Episode No. Title Synopsis
01 Daryl On Arrival Daryl is on the road with his friend, Jean (Michelle Pfeiffer), who reveals her son is theirs. They unite with Carol at her caravan, but Daryl is sad Merle can’t be there to see young Junior. The woman help him dig up Merle’s body. Carol teaches Daryl to sow using his special bacon thread, and Merle is reanimated. However, a zombie attacks and eats Jean before Merle bites it through the bum. Merle then attacks Carol and Daryl cries. He doesn’t attack blood family and Carol arranges to visits him in The Paddock. As time passes, the family get a brown labrador called Hound who links his chin. Daryl insists that the family live in his treetop biouvac house. Carol is sad. He builds a smaller biouvac for Merle and she is sadder so he sees she is right. They relocate to the caravan.
02 Digital Fortress Daryl brings home bacon but is sad so he sets out to fix television. He gets back Cult Movies (screening Clint Eastwood and Scoresese films), and Fox Kids, which are having an X-Men cartoon marathon. Eventually television falls off again, but before that Daryl decides he will fix the internet. Daryl, Carol and Merle fall out over whether Twitter should be switched back on. Merle has to be put on a choke chain, although is still allowed to run free sometimes.
03 Thanksgiving Daryl decides he will break the Guinness record and goes looking for the longest strip of bacon ever. While he is stuck in a particularly dense forest, the group plays football. When it is kicked into a zombie bowl, they combine their efforts to get it back out. Daryl brings back deer for dinner with honeyed berries wrapped in bacon.
04 Submarine Daryl and Hound find a submarine and using torchlight, they get it started and find a healthy pig in there. Carol becomes abusive with Junior at the sight of a helicopter in the sky. Junior and Merle conspire to put her in her own pit!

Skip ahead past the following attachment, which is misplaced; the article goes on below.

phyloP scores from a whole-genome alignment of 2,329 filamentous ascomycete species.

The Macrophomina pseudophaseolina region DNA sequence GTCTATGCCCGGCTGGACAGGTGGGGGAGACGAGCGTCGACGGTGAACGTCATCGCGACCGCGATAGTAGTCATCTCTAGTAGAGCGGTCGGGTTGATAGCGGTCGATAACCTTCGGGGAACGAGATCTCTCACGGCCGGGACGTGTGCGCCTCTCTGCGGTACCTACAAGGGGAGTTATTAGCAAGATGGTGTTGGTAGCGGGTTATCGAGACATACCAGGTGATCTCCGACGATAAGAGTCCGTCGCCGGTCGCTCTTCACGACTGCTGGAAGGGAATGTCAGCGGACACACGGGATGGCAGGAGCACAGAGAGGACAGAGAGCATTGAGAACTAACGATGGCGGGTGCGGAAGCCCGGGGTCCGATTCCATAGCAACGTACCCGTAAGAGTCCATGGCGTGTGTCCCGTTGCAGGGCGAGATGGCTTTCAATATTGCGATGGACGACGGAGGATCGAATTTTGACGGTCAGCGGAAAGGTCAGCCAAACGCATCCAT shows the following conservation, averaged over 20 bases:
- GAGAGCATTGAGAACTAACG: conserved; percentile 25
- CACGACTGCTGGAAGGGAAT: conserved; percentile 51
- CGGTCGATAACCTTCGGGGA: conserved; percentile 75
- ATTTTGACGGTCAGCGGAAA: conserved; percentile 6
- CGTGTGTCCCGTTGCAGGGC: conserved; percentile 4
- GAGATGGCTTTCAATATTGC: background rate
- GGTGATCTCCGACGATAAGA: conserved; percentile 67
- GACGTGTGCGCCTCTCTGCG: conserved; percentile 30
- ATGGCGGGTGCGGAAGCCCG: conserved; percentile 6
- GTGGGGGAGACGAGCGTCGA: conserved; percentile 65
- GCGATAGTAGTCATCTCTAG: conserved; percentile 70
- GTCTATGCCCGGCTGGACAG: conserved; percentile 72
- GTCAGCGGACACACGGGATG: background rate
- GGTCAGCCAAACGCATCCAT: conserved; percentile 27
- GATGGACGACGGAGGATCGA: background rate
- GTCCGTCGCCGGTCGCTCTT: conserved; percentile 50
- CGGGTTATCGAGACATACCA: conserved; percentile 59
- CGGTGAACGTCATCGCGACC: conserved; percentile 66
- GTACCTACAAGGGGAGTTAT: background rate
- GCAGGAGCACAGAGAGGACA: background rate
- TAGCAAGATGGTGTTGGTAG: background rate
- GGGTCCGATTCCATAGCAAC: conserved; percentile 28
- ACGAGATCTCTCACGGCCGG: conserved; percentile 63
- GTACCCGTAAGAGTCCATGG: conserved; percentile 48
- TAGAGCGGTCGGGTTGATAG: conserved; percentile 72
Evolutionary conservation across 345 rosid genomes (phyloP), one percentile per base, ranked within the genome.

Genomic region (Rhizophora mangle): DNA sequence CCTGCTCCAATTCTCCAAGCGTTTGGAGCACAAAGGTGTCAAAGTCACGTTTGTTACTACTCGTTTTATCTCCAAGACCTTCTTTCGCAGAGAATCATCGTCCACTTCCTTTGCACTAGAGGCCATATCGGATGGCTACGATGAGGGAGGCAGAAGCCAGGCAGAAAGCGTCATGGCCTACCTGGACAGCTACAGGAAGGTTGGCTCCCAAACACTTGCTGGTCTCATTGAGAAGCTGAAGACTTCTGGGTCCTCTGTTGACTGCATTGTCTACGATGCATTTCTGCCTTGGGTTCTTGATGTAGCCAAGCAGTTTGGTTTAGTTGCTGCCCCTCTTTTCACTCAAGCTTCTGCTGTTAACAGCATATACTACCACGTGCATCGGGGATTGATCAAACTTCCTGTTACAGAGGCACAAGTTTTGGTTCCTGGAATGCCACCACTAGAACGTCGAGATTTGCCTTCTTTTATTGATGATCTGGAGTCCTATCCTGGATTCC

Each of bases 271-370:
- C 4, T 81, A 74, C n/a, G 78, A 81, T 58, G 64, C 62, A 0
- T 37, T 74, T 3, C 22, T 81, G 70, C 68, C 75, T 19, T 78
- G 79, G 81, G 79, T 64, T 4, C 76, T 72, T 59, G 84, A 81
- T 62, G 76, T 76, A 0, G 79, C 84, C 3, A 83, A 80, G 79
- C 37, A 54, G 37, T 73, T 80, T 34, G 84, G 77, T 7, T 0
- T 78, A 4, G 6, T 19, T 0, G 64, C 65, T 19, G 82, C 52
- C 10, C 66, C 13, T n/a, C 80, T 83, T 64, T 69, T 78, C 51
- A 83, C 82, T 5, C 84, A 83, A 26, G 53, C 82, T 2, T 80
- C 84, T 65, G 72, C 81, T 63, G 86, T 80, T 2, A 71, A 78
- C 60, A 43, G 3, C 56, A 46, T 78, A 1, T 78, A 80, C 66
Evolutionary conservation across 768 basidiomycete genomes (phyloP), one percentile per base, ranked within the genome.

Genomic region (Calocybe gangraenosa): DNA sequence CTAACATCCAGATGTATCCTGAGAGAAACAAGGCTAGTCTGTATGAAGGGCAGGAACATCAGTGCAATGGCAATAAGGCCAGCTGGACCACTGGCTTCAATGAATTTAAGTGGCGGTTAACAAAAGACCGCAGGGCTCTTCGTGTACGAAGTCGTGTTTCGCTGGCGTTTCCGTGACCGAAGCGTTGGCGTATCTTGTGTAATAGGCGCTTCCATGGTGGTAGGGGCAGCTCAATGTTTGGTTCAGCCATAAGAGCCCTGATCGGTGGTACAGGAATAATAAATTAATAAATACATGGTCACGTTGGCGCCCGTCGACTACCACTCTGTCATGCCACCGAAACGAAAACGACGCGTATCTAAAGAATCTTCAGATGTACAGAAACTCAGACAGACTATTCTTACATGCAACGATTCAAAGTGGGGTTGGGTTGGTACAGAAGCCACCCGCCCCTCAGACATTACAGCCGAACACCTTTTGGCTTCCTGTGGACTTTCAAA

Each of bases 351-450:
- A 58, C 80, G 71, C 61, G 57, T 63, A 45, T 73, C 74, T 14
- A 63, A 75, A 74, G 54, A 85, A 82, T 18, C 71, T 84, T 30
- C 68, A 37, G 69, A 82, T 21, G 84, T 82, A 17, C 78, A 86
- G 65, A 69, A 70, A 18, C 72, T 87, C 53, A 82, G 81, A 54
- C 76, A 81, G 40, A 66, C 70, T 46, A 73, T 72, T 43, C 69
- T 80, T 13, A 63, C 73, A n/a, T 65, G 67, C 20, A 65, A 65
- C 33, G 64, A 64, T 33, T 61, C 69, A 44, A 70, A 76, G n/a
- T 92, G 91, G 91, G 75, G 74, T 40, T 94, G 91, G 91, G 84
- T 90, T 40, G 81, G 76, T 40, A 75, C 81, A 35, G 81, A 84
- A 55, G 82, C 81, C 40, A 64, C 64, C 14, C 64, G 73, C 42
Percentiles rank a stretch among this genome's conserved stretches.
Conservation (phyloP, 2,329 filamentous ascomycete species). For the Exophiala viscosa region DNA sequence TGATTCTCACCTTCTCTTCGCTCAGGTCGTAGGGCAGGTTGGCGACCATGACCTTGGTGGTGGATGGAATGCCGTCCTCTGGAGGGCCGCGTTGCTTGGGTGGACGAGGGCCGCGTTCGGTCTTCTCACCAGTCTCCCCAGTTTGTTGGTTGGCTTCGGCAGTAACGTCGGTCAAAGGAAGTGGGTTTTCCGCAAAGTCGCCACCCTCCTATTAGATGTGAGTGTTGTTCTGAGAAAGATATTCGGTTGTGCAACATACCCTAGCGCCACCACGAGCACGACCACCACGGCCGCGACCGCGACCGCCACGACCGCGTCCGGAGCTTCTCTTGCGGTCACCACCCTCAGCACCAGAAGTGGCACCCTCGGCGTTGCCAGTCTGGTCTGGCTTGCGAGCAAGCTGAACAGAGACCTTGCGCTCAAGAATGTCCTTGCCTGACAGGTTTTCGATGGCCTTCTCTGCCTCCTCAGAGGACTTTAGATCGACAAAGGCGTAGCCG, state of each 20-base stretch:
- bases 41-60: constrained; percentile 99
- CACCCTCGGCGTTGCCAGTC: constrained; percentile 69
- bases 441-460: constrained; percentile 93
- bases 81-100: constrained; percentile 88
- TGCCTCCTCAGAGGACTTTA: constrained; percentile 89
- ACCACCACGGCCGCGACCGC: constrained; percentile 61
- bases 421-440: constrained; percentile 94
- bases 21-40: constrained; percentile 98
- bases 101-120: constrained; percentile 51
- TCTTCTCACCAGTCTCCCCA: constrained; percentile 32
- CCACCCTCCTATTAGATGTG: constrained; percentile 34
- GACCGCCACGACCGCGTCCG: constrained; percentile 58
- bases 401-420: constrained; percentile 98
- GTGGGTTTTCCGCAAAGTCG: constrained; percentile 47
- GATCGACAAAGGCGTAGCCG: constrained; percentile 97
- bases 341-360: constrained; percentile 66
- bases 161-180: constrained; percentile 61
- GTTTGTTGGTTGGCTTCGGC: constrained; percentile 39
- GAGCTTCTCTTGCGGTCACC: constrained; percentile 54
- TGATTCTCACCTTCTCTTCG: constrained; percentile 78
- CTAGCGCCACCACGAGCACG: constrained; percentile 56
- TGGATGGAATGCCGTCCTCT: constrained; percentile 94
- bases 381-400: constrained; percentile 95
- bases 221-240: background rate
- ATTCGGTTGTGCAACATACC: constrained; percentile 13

05 Merle’s Babies Hound alerts Daryl to Merle chasing a random baby through the grass, that he wants to eat. He and Daryl stop speaking. Carol teaches Junior about pirahnas and toothache. Daryl has a machete she calls the bacon peeler. Hound is left to reunite the brothers. They both bring Carol flowers. Daryl’s are the nicest.
06 Ambition Daryl and Carol get sad and Daryl leaves and finds a juggernaut big-rig. Carol leaves Merle to push Junior in his stroller, and steals a fire-truck. Daryl sings and there is almost a crash with Merle and Junior in the middle. Merle’s zombie brain crashes Junior into a ditch, saving his life.
07 Christmas The family decorate Daryl’s tree with zombie bits shaped which they hacksaw into the shape of baubles, novelty trees and boxes and bacon strips. Carving, they explain to Daryl Junior the meaning of Xmas with tales of their lives before the zombie outbreak. Carol tells of the time she and Sofia got covered in cake mix but used it to trap and humiliate a burglar. Daryl tells of the time he was drinking beer and woke up in a rabies babies animal sanctuary and how it broke his heart to kill that giraffe. Merle’s story makes less sense, but Daryl translates to explain that Merle set fire to a department store.
08 Underneath The Bridge Carol is alarmed when she learns Merle and Junior are missing. Hound tracks their scents to a lakeside cabin were smokers Tog (Charles Baker) and Toe (David Costabile) have Merle in a trap. Daryl learns the men are living without bacon and flips out.  However, they tell him Junior is in the lake and he calms down and wrestles an alligator. Carol suggests he use his submarine and they locate Junior under a waterfall at the gates of Atlantis. The Atlanteans tell them that people are like bacon to zombies and invites them in to share cheesecake and a selection of wines. However Hound (who has a fear of water), will have to remain outside and Daryl cannot do that to his son. Tog and Toe depart with Daryl’s group.
09 Enter The Dragon Months have passed between new episodes. Daryl climbs inside a mountain volcano and ends up in a cave where a dragon keeps a pack of bacon smokes under it’s wings. The Family must pitch a tent at the base to retrieve and defeat it. Tog dies in the attempt and Toe is injured, but Daryl comes back with the smokes.
10 Bacon Sandwich of Doom The crew find a log cabin. Daryl paints it. Toe dies from a urinary infection. Hound tries to help but dies of doggy death. Auntie Michonne (Danai Gurira) arrives from the prison.
11 Mandatory Maintenance The Governor (David Morrissey) becomes Akela to some boy scouts. No regular cast members are featured in this episode.